Halsey’s “If I Can’t Have Love, I Want Power” Album Review

By: Miriam Bluth  |  September 20, 2021

By Miriam Bluth

On August 27, 2021, Halsey dropped her fourth album entitled “If I Can’t Have Love, I Want Power,” co-produced by Trent Reznor and Atticus Ross. This piece of work takes us into a different dimension than the one Halsey’s recent pop hits lived in; it brings us back to her alternative roots. This dark, edgy, and almost unsettling album makes it clear that Halsey wanted to do something different, as she successfully lures us into her mysterious dystopian musical universe. 

The album kicks off with “The Tradition,” an ominous piano heavy piece that feels like a villain’s anthem. It sets a dark mood that flows into the next song, titled “Bells in Santa Fe.” With a focus on the feathery sound of the synth, Halsey imbues a maniacally playful rhythm, picturesque of a suspenseful chase in the night. An abrupt ending transports us straight into  “Easier Than Lying,” an obnoxious  punk rock tune that deserves a crazy crowd and flashing strobe lights. It almost feels like a break-up song on steroids – angry yet satisfying – and is sure to get listeners moving. Next, Halsey takes it down a notch with “Lilith,” using a chill, alternative, lazy drumbeat. The song has a certain rawness that creates the feeling of a live studio jam session rather than a song made for radio. This is also the first time in the album that Halsey uses a dab of stylistic autotune, and here it adds a dimension of dark yet controlled rage, fitting with the theme of the album. 

In the next tune, entitled “Girl is a Gun,” Halsey maintains her ominous sound but brightens it up a bit. The piece is busy, heavily textured, and playful in an uncontrolled way. We reach a peak in the next song,“You asked for this.” Crashing drums are flying everywhere, the rhythmic guitar is loud and crunchy, and it feels messy yet relieving, as if all her angry energy is spilling out to form this one piece of emo teenage like rage. Halsey then eases us back down with a slow ending, which transitions beautifully into the seemingly unfitting yet glowing “Darling,” a sweet, comforting acoustic piece that permeates a sense of serenity after the emotional storm Halsey just threw us into. But, staying true to the trend of the album, while clearly also being influenced by the nine inch nails frontman, Trent Reznor, we jump right back into Halsey’s dystopia with “1121.” This song feels like it jumped straight out of a horror movie. With hints of desperation and cunning, it’s easy to imagine a villain creeping up on their victims’ with this track as the background. Next, we get a little more playful in the punky tune entitled “honey.” It feels aggressively happy in an uncontrollable way, and with  crashing drums and busy sound filling your ears, it’s hard not to tap your foot along or shake your head to the racing tempo.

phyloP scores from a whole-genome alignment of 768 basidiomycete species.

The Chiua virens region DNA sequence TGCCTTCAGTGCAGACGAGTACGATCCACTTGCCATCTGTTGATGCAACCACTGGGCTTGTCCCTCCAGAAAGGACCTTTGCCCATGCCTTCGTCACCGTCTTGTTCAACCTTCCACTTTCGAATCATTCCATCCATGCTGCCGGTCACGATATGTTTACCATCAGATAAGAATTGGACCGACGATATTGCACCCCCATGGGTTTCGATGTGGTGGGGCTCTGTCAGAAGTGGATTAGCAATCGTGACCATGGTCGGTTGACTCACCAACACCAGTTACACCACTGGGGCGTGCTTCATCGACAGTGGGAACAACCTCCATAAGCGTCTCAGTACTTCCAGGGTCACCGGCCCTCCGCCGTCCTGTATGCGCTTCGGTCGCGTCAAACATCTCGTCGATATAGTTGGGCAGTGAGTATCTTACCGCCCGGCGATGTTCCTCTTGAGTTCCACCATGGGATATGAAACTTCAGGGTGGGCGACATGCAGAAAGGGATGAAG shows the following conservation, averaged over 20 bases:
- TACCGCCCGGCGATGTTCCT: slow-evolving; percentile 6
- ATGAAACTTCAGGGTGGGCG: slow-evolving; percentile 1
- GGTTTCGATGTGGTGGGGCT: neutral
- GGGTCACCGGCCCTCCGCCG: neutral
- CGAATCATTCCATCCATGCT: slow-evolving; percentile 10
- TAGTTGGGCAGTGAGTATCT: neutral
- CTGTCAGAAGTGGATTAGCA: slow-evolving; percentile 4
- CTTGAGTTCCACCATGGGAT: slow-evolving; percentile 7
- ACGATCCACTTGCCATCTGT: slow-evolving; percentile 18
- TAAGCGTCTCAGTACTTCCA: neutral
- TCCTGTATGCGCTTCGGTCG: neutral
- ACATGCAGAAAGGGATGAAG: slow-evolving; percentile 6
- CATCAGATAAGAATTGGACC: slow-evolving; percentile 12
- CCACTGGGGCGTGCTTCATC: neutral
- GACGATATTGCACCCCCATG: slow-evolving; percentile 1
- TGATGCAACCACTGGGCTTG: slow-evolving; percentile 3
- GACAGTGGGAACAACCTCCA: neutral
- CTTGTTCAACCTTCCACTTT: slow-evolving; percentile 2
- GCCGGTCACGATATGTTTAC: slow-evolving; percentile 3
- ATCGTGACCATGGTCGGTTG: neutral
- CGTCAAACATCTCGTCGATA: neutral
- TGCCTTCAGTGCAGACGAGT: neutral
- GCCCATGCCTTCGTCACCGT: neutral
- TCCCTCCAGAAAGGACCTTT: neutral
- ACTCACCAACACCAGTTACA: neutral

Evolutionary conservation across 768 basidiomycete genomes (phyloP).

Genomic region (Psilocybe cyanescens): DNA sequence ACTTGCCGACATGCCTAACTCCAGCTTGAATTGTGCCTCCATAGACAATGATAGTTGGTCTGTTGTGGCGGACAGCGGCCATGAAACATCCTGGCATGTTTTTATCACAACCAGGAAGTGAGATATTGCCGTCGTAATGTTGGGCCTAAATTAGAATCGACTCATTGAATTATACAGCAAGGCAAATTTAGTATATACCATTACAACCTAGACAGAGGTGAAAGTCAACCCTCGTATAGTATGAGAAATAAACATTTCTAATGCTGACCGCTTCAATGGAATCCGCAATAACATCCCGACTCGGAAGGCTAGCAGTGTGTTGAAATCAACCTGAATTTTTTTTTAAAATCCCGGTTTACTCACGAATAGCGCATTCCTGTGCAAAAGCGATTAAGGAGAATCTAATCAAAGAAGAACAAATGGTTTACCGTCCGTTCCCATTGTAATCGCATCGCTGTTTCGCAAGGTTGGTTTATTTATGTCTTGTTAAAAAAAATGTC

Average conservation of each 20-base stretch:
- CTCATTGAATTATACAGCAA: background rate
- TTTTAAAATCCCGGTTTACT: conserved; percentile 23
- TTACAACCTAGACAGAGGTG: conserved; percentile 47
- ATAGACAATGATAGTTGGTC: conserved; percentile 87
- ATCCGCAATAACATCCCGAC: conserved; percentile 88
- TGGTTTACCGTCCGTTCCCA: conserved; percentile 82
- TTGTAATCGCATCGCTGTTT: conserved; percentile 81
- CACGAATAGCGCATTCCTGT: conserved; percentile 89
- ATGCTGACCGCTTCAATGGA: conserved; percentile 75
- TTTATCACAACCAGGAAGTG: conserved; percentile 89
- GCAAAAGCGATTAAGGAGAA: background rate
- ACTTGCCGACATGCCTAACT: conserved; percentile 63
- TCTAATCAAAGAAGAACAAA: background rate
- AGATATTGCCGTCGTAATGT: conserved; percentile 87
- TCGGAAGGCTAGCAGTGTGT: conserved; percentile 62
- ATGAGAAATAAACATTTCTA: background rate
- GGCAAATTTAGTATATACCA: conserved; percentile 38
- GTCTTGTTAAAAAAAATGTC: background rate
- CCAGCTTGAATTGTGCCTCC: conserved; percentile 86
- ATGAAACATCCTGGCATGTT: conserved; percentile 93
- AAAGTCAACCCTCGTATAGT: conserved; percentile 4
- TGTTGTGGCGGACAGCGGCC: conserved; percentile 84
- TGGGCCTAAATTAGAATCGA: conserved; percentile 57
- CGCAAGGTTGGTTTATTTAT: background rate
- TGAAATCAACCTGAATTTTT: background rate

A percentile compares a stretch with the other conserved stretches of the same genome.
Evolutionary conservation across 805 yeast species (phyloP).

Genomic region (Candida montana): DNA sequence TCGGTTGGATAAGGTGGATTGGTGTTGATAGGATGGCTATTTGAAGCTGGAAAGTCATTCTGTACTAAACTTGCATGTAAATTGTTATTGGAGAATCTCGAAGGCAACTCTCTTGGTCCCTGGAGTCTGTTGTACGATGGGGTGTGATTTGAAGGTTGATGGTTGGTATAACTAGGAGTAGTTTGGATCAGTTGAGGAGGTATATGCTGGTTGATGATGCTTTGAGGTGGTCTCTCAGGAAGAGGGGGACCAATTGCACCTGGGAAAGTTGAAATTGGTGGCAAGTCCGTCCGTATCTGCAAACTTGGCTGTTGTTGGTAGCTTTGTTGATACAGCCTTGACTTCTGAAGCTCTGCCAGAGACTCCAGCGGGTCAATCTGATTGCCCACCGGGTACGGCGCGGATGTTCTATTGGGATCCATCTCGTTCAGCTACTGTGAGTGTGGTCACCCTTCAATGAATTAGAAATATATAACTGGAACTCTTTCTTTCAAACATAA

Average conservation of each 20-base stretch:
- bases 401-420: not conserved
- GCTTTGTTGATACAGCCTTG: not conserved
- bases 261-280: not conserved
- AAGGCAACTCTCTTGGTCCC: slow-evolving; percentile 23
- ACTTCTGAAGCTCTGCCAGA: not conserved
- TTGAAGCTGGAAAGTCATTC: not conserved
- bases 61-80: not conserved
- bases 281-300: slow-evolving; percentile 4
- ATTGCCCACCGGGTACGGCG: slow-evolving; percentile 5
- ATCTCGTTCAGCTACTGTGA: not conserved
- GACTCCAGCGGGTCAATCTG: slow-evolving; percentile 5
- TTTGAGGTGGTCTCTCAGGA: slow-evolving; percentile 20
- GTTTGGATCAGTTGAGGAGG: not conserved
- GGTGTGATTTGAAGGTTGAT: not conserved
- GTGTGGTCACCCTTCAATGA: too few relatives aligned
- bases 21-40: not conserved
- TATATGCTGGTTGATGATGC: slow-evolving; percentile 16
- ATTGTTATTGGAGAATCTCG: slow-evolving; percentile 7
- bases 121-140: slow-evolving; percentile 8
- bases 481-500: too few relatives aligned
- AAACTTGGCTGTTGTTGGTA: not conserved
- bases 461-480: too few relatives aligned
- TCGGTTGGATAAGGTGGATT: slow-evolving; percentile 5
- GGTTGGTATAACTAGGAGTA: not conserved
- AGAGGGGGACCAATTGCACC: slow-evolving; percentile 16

As the album begins to wind down, we have arguably the most downright creepy track of the album entitled “Whispers.” Of course, being the dramatic queen she is, Halsey literally whispers numerous times on this track, giving listeners goosebumps as the unsettling suspense of the song sets in. The tone of the song, as well as the lyrics, allow listeners to get a glimpse of the dark, self sabotaging side of Halsey’s mind. 

Finally, we get to the wannabe single of the album, “I am not a woman, I’m a god.” This song has Halsey’s alternative pop stamp all over it. It’s edgy and original, emitting an empowering aura that embodies the “Mean Girls” strut down the school hall. It’s crude and blunt but not to an unsettling degree, dancing perfectly on the line between boorish and bold. Coming close to the end of the album, the next track is entitled “The Lighthouse.” It’s once again dark and alternative, but unlike the previous fast paced punky pieces, this tune feels heavy and big in a cinematic and dramatic sense, as if it’s the audio of a lucid nightmare. Its crashing chorus paints the perfect picture of a lighthouse view of a stormy sea in chaos. And finally, the 13th and final song that closes the masterpiece that is “If I Can’t Have Love, I Want Power”:“Ya’asburnee”..” It’s mysterious yet simple,  sad yet hopeful. This mix of emotions is the perfect end to a perfect album, as Halsey slowly slips away, leaving us with a measure of satisfaction, alongside the urge to experience this musical whirlwind all over again.